The student-loan glut is depressing college financing, but so too are other woes unleashed by the recession. With high unemployment, depressed incomes, still-reduced investment portfolios and collapsed house prices, alumni giving is under pressure. And it is likely to remain so in the slow-economic- growth atmosphere of deleveraging that will probably take another five to seven years to complete.
The financial status of students’ parents will remain troubled for the same reasons. Many, as they approach retirement, will confront vastly inadequate savings and need to save for their own well-being, as well as to help finance their kids’ educations. Home equity used to be available to fund children’s college tuition, but no more.
In 2010, one-third of parents surveyed by the education- lender Sallie Mae strongly agreed that children should attend college for the experience, regardless of the effect on their potential earnings. In 2011, that number slipped to 24 percent.
Most college endowments have recovered from the huge losses of 2008, but remain more cautious, with weaker gains likely in future years. They are now prepared for lower returns as they emphasize dividends, investment-grade bond interest and other here-and-now income rather than pie-in-the-sky capital gains.
According to a new study by student-loan provider Sallie Mae (SLM), grants and scholarships fell 15 percent in the 2011-2012 academic year to $6,077 on average from $7,124 in 2010-2011. This category includes money from colleges as well as scholarships from other institutions and federal funding such as Pell grants.
State governments, hard-pressed by persistent budget deficits and vastly underfunded pension plans, are cutting costs, including aid to state colleges and universities. After decades of growth, state funding for higher education has fallen 15 percent since 2008, adjusted for inflation. Federal funding for university research is also declining.
Responses to the crisis in higher-education financing are developing and varied. Some institutions are raising tuition. Some are reorienting their programs away from the liberal arts and toward training for careers.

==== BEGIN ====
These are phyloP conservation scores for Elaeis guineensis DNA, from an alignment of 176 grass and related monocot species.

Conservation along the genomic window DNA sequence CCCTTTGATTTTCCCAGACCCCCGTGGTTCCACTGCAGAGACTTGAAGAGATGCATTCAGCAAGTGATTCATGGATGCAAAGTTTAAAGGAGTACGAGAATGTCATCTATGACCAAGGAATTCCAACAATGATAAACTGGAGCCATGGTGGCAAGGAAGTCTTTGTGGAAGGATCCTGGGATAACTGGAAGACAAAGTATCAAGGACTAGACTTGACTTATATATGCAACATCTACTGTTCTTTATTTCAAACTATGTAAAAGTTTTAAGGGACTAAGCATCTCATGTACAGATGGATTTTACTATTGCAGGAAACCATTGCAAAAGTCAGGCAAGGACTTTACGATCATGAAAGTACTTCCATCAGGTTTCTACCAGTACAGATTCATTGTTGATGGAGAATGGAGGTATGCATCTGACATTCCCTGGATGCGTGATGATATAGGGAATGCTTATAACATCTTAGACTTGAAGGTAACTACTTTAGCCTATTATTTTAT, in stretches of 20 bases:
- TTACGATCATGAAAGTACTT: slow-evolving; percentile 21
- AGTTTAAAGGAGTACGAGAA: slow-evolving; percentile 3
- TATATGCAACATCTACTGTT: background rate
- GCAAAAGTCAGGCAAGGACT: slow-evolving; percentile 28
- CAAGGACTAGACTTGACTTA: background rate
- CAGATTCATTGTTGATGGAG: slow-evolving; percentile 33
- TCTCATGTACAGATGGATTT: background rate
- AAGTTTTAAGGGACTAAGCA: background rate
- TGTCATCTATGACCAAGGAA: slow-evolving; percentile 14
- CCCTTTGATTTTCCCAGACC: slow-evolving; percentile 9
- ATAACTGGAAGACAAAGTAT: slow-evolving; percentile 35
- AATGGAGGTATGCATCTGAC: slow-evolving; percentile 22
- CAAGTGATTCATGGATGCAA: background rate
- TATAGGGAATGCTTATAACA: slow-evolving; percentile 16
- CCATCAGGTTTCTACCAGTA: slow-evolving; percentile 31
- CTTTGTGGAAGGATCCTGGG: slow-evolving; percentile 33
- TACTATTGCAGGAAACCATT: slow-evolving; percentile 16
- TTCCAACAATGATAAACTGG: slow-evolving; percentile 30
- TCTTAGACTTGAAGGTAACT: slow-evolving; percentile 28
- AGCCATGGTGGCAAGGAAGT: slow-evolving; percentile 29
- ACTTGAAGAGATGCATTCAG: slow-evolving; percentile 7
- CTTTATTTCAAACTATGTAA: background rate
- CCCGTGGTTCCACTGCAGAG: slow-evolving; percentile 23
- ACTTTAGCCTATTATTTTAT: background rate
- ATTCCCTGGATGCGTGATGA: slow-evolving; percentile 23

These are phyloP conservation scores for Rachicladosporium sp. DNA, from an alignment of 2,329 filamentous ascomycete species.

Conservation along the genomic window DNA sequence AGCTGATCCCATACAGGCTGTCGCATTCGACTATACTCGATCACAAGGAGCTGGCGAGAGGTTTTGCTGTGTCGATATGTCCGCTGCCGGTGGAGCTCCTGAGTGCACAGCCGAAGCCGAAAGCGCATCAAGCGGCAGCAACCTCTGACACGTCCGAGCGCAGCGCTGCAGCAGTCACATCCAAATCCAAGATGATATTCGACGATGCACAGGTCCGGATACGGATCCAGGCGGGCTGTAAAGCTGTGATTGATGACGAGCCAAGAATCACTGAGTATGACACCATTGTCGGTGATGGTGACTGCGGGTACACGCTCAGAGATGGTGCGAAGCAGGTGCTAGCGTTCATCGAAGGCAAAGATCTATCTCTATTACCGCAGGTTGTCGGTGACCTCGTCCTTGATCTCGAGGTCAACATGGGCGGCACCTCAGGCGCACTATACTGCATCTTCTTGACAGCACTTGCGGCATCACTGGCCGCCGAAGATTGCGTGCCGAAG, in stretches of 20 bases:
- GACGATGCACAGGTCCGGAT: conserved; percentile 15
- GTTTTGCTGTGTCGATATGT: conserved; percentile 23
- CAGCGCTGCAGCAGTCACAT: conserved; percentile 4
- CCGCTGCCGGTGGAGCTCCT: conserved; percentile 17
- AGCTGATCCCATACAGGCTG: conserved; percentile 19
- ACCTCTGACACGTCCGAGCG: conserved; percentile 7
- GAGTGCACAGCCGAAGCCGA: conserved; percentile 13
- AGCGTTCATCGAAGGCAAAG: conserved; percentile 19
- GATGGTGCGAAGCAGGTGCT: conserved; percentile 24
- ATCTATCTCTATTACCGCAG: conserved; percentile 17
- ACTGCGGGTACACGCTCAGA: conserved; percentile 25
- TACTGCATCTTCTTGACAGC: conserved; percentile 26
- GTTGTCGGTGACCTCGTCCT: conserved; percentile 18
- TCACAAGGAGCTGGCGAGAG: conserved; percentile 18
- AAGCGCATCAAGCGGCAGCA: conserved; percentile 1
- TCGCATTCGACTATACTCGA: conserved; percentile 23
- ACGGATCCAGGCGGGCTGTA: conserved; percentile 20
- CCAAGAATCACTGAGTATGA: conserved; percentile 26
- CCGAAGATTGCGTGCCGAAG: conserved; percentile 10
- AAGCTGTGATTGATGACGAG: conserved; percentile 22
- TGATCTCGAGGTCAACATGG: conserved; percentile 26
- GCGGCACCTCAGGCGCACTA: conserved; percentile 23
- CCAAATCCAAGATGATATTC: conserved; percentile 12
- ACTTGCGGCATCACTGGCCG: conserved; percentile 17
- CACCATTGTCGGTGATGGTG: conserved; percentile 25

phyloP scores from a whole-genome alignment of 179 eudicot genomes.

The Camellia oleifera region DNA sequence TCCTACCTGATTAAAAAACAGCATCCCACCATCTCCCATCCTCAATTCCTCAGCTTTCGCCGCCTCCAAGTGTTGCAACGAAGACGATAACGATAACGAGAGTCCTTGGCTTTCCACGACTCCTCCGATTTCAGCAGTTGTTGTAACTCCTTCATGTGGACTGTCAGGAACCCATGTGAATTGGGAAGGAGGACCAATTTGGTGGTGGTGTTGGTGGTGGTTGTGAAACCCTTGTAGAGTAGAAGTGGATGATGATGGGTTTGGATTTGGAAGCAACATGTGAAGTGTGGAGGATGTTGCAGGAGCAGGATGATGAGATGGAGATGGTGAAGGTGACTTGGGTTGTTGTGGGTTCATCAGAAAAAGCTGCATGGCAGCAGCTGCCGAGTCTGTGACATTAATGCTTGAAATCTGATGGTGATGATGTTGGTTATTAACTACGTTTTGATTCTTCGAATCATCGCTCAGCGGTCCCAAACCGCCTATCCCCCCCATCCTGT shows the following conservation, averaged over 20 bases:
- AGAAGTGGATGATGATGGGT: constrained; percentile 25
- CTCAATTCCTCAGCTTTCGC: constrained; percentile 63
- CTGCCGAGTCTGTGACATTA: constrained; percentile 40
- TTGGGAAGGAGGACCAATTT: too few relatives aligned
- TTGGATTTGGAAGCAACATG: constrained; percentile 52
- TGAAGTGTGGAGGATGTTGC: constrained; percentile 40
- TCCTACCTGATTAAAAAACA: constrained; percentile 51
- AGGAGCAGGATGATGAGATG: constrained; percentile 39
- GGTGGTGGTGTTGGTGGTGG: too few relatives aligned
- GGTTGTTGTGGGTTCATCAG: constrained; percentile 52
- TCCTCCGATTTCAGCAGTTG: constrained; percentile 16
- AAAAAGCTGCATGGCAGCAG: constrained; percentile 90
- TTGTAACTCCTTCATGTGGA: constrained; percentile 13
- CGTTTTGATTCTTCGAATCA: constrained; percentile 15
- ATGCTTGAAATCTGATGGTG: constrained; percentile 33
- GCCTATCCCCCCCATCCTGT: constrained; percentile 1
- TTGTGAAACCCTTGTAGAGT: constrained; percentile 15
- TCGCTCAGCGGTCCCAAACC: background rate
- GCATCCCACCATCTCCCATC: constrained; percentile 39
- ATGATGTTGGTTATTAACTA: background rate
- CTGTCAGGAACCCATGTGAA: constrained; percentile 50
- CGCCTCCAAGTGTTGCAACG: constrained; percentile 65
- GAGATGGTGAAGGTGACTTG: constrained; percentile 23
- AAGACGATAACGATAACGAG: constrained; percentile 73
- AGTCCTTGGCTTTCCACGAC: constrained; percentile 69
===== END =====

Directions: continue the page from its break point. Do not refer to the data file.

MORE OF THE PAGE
While some institutions are considering tuition freezes as a way of containing costs, the University of the South, known as Sewanee, has gone even further. Last February, Sewanee cut tuition and fees for the 2011-2012 academic year by 10 percent. Last November, the school announced that for current students, costs for the 2012-2013 year were frozen at $41,518. Then in January of this year, the university froze the annual costs for incoming freshmen in 2012 at $44,630 for four years, or through the spring of 2016.
Sewanee wants to address the spiraling costs of higher education, the lingering effects of the recession and the siphoning-off of prospects by state schools where student costs are rising in many cases due to cuts in state funding, even though costs remain lower than at private colleges. The tuition cut and freezes also reduce the pressure to buy attractive students with merit scholarships and help Sewanee compete with other private schools, where tuition and fees continue to rise much faster than the consumer price index. Sewanee now plans to concentrate its financial aid on needy students.
The marketplace has responded very positively to these actions. Applications for this fall have risen 15 percent from last year, and the quality of applicants has improved. The entering freshman class in 2011 numbered 433, up from 401 in 2010.
The school has also become more selective, offering admission to 56 percent, compared with 60 percent earlier. It will be interesting to see if other colleges follow Sewanee’s lead.
(A. Gary Shilling is president of A. Gary Shilling & Co. and author of “The Age of Deleveraging: Investment Strategies for a Decade of Slow Growth and Deflation.” The opinions expressed are his own. This is the second in a two-part series.)
Today’s highlights: the editors on the panic over Greece; Margaret Carlson on mothers in the workplace; Clive Crook on central banks’ mission creep; Peter Orszag on why the U.S. Postal Service should be privatized; David Gordon and Sean West on why the U.S. emerging-market moment is over.